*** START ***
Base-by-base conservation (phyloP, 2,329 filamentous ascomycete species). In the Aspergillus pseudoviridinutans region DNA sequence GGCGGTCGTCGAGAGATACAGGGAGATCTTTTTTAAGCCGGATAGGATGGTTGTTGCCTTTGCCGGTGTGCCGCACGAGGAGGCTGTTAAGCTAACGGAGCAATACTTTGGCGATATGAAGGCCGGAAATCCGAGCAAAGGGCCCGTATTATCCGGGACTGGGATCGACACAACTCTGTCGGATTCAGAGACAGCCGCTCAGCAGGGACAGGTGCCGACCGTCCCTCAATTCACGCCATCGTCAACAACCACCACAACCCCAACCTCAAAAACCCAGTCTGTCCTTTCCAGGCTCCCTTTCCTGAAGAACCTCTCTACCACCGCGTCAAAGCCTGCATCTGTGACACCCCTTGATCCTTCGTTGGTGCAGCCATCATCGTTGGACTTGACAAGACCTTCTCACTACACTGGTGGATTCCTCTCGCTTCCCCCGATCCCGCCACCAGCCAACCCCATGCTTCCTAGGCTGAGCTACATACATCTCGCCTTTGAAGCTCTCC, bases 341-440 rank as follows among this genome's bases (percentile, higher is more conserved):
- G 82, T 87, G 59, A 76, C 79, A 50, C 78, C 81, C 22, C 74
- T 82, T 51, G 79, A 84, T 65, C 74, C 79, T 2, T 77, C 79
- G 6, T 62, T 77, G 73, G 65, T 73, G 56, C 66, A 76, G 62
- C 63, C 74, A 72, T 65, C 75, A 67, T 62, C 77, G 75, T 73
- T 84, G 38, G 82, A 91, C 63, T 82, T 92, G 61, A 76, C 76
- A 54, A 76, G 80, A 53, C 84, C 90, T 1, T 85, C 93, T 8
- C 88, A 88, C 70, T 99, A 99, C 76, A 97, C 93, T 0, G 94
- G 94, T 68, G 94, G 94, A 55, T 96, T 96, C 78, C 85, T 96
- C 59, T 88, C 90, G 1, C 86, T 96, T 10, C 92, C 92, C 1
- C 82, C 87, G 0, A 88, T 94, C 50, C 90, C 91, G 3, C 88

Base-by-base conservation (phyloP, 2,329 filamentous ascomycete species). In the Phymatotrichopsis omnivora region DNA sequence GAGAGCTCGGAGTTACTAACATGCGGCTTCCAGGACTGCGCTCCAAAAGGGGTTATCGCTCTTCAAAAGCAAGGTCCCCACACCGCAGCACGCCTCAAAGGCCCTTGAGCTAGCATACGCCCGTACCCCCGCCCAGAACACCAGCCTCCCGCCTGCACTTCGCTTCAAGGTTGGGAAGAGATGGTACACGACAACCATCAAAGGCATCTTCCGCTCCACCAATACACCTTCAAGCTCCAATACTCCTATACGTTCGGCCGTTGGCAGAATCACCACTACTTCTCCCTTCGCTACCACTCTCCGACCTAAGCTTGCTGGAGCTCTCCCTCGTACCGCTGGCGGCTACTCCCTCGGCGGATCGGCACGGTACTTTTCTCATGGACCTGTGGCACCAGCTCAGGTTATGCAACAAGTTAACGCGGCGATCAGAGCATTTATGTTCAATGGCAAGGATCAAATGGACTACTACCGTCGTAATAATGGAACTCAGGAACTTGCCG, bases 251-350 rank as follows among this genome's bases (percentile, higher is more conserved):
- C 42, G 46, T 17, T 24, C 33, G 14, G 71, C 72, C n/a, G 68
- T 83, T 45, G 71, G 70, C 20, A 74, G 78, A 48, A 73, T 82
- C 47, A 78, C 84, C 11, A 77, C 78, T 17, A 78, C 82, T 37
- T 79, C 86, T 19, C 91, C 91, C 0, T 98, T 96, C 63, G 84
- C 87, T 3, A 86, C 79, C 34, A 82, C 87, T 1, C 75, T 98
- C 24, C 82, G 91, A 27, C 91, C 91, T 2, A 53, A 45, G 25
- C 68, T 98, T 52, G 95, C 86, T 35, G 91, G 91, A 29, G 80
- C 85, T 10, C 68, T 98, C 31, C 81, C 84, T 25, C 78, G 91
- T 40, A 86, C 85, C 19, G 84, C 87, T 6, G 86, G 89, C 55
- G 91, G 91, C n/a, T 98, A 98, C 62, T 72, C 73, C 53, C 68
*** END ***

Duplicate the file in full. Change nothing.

Base-by-base conservation (phyloP, 2,329 filamentous ascomycete species). In the Aspergillus pseudoviridinutans region DNA sequence GGCGGTCGTCGAGAGATACAGGGAGATCTTTTTTAAGCCGGATAGGATGGTTGTTGCCTTTGCCGGTGTGCCGCACGAGGAGGCTGTTAAGCTAACGGAGCAATACTTTGGCGATATGAAGGCCGGAAATCCGAGCAAAGGGCCCGTATTATCCGGGACTGGGATCGACACAACTCTGTCGGATTCAGAGACAGCCGCTCAGCAGGGACAGGTGCCGACCGTCCCTCAATTCACGCCATCGTCAACAACCACCACAACCCCAACCTCAAAAACCCAGTCTGTCCTTTCCAGGCTCCCTTTCCTGAAGAACCTCTCTACCACCGCGTCAAAGCCTGCATCTGTGACACCCCTTGATCCTTCGTTGGTGCAGCCATCATCGTTGGACTTGACAAGACCTTCTCACTACACTGGTGGATTCCTCTCGCTTCCCCCGATCCCGCCACCAGCCAACCCCATGCTTCCTAGGCTGAGCTACATACATCTCGCCTTTGAAGCTCTCC, bases 341-440 rank as follows among this genome's bases (percentile, higher is more conserved):
- G 82, T 87, G 59, A 76, C 79, A 50, C 78, C 81, C 22, C 74
- T 82, T 51, G 79, A 84, T 65, C 74, C 79, T 2, T 77, C 79
- G 6, T 62, T 77, G 73, G 65, T 73, G 56, C 66, A 76, G 62
- C 63, C 74, A 72, T 65, C 75, A 67, T 62, C 77, G 75, T 73
- T 84, G 38, G 82, A 91, C 63, T 82, T 92, G 61, A 76, C 76
- A 54, A 76, G 80, A 53, C 84, C 90, T 1, T 85, C 93, T 8
- C 88, A 88, C 70, T 99, A 99, C 76, A 97, C 93, T 0, G 94
- G 94, T 68, G 94, G 94, A 55, T 96, T 96, C 78, C 85, T 96
- C 59, T 88, C 90, G 1, C 86, T 96, T 10, C 92, C 92, C 1
- C 82, C 87, G 0, A 88, T 94, C 50, C 90, C 91, G 3, C 88

Base-by-base conservation (phyloP, 2,329 filamentous ascomycete species). In the Phymatotrichopsis omnivora region DNA sequence GAGAGCTCGGAGTTACTAACATGCGGCTTCCAGGACTGCGCTCCAAAAGGGGTTATCGCTCTTCAAAAGCAAGGTCCCCACACCGCAGCACGCCTCAAAGGCCCTTGAGCTAGCATACGCCCGTACCCCCGCCCAGAACACCAGCCTCCCGCCTGCACTTCGCTTCAAGGTTGGGAAGAGATGGTACACGACAACCATCAAAGGCATCTTCCGCTCCACCAATACACCTTCAAGCTCCAATACTCCTATACGTTCGGCCGTTGGCAGAATCACCACTACTTCTCCCTTCGCTACCACTCTCCGACCTAAGCTTGCTGGAGCTCTCCCTCGTACCGCTGGCGGCTACTCCCTCGGCGGATCGGCACGGTACTTTTCTCATGGACCTGTGGCACCAGCTCAGGTTATGCAACAAGTTAACGCGGCGATCAGAGCATTTATGTTCAATGGCAAGGATCAAATGGACTACTACCGTCGTAATAATGGAACTCAGGAACTTGCCG, bases 251-350 rank as follows among this genome's bases (percentile, higher is more conserved):
- C 42, G 46, T 17, T 24, C 33, G 14, G 71, C 72, C n/a, G 68
- T 83, T 45, G 71, G 70, C 20, A 74, G 78, A 48, A 73, T 82
- C 47, A 78, C 84, C 11, A 77, C 78, T 17, A 78, C 82, T 37
- T 79, C 86, T 19, C 91, C 91, C 0, T 98, T 96, C 63, G 84
- C 87, T 3, A 86, C 79, C 34, A 82, C 87, T 1, C 75, T 98
- C 24, C 82, G 91, A 27, C 91, C 91, T 2, A 53, A 45, G 25
- C 68, T 98, T 52, G 95, C 86, T 35, G 91, G 91, A 29, G 80
- C 85, T 10, C 68, T 98, C 31, C 81, C 84, T 25, C 78, G 91
- T 40, A 86, C 85, C 19, G 84, C 87, T 6, G 86, G 89, C 55
- G 91, G 91, C n/a, T 98, A 98, C 62, T 72, C 73, C 53, C 68